Cheers!

canon rumors FORUM


polarhannes

  • Rebel SL1
  • ***
  • Posts: 91
    • View Profile
I prefer to use 3rd party software for NR, like Dfine, and besides, taking pictures with long exposures is enough waiting without having to double the time between the actual exposures you do "for real"..

While I agree that it is usually more convenient to just use NR in PP, I don't agree on the 'just wait a bit longer' part. If you expose a picture of the stars longer than 30 seconds (at least to my experience) , star movement (or rather earth) can be seen which is not always intended. Of course this is just a special case.
"The camera is an instrument that teaches people how to see without a camera." - Dorothea Lange

niteclicks

  • Rebel SL1
  • ***
  • Posts: 98
    • View Profile
I actually out of curiosity ran a few tests on this last week after realizing my 5DIII had way more hot pixels than I cared to deal with. I was using iso 4000 temperature was about 85 deg. and 30sec exposures. I did not see a real difference, some ,but most of the hot pixels were still there , I did not try the more aggressive settings. I tried just taking darks with in camera noise turned on and again there was a dimming of the hot pixels but still very much visible, so I am not sure how effective it is anyway.

comsense

  • Rebel T5i
  • ****
  • Posts: 106
    • View Profile
Short answer: switch it off
For those still persistent about fixing it post by software, pls read the posts by Pi and emag again. While you don't need this feature except for certain long exposures, you cant FIX those one in post unless you have captured dark (= no light to sensor) images with identical exposure conditions (read emag). And I agree with emag that collecting dark images yourself gives you more flexibility in treating the noise.  Its like you can't do HDR post unless you have collected images with varying exposures and collecting images yourself is better than in-camera HDR. Just to add for people who are not trying to understand before shooting a reply; there are still thesis being written for finding most efficient way of background subtraction (which includes dark current/read noise) because its very critical to quantitative imaging.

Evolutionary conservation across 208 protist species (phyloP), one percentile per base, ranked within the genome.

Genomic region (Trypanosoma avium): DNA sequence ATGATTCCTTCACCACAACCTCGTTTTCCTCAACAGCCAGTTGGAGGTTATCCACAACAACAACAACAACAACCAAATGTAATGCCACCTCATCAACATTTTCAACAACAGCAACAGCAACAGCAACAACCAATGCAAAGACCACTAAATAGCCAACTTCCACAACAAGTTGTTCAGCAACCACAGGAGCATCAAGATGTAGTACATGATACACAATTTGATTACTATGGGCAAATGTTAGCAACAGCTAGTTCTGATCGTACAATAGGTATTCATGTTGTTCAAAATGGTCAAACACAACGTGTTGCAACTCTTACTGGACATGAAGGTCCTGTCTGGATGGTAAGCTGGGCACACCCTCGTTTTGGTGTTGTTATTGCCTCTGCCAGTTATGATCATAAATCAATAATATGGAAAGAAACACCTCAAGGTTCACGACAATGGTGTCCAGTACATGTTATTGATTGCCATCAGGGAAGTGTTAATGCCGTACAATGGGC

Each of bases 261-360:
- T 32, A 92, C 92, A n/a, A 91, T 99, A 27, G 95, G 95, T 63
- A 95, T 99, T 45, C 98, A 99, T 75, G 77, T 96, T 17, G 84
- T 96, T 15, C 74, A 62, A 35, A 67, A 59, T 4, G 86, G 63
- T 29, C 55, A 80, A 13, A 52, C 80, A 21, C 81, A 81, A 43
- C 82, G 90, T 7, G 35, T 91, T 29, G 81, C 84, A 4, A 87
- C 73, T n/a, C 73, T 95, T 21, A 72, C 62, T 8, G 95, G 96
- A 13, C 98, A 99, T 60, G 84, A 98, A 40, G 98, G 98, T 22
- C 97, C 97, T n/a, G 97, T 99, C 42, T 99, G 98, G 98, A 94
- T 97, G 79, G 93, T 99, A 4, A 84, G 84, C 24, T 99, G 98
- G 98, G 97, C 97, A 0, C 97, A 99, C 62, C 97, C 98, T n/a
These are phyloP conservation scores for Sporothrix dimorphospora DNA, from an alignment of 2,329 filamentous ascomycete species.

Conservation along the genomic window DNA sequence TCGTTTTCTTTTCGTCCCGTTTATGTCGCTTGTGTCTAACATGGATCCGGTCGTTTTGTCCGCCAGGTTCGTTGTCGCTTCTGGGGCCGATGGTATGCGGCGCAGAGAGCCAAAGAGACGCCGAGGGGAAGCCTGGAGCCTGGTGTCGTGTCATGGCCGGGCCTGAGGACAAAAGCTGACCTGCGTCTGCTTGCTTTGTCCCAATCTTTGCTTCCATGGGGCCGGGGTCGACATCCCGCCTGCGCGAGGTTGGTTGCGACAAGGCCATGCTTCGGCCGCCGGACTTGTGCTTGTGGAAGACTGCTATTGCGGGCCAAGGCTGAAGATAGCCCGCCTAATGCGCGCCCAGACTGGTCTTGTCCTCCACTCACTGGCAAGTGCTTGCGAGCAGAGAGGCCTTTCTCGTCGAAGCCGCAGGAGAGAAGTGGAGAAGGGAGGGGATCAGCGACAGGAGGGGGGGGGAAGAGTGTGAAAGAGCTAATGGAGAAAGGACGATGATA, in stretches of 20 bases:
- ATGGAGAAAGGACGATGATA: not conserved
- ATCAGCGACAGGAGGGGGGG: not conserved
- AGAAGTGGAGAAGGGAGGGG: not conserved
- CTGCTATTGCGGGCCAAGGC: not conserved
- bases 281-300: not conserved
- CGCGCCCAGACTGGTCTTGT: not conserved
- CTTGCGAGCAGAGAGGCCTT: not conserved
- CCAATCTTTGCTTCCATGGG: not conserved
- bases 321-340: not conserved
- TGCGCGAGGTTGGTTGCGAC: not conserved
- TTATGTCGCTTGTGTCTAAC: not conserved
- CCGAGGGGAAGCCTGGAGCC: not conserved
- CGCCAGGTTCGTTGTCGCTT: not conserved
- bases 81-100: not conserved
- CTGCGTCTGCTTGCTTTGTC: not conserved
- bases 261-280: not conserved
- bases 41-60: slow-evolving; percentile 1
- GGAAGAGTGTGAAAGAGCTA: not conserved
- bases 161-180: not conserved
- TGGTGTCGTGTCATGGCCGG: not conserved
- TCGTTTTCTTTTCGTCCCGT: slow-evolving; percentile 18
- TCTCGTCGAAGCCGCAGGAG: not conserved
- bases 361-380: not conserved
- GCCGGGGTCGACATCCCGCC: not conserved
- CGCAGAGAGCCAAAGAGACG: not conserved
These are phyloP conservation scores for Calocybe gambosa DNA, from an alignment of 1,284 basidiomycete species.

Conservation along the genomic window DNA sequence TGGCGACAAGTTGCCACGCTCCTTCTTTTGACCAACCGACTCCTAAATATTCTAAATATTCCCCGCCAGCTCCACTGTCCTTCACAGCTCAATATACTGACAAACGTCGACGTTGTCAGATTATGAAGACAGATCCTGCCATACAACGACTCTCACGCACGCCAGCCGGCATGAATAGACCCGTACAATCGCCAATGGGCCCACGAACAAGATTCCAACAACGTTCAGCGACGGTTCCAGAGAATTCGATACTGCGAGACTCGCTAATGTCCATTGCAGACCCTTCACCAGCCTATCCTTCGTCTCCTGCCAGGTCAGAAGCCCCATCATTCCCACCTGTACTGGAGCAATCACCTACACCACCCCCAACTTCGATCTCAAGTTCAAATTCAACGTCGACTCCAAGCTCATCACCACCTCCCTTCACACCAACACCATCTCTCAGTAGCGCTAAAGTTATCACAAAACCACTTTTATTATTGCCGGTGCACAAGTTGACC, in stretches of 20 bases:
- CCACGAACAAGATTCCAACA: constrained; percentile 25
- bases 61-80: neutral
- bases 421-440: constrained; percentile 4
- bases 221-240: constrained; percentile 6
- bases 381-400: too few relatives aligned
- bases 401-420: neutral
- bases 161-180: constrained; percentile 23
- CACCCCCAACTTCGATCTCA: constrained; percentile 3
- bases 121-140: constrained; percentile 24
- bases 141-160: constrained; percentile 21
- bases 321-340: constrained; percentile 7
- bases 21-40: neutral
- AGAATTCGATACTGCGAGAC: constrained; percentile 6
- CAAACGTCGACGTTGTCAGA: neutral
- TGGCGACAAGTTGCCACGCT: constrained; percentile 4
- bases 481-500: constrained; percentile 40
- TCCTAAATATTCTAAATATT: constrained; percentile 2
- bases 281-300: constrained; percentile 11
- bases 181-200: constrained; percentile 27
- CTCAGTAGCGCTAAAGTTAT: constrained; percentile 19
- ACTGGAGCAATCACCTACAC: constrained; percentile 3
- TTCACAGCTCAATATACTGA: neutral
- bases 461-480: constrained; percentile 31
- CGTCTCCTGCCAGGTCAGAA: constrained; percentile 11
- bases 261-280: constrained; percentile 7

« Last Edit: September 04, 2013, 05:01:28 PM by comsense »

J.R.

  • 1D X
  • *******
  • Posts: 1512
    • View Profile
Re: Opinions on 5D III Noise Reduction for long exposures. To use or not to use?
« Reply #10 on: September 04, 2013, 09:23:35 PM »
I actually out of curiosity ran a few tests on this last week after realizing my 5DIII had way more hot pixels than I cared to deal with. I was using iso 4000 temperature was about 85 deg. and 30sec exposures. I did not see a real difference, some ,but most of the hot pixels were still there , I did not try the more aggressive settings. I tried just taking darks with in camera noise turned on and again there was a dimming of the hot pixels but still very much visible, so I am not sure how effective it is anyway.

Did you try to remap the hot / stuck pixels?
5D3, 6D, 600D, RX100
16-35L, 24-70L II, 70-200L II, 100-400L, 50L, 85L II, 135L, 24TSE, 40, 100 macro, 18-55 II, 55-250 II, 600RT x 4
I come here to learn something new, not to learn how bad my gear is - I know that already ;-)!

niteclicks

  • Rebel SL1
  • ***
  • Posts: 98
    • View Profile
Re: Opinions on 5D III Noise Reduction for long exposures. To use or not to use?
« Reply #11 on: September 05, 2013, 10:28:36 AM »
Did you try to remap the hot / stuck pixels?

Yes I did. What really stinks is the first one I had that was stolen only had maybe ten now I have 50+ and that's at iso 400 and 10 sec.
« Last Edit: September 05, 2013, 01:07:45 PM by niteclicks »

canon rumors FORUM

Re: Opinions on 5D III Noise Reduction for long exposures. To use or not to use?
« Reply #11 on: September 05, 2013, 10:28:36 AM »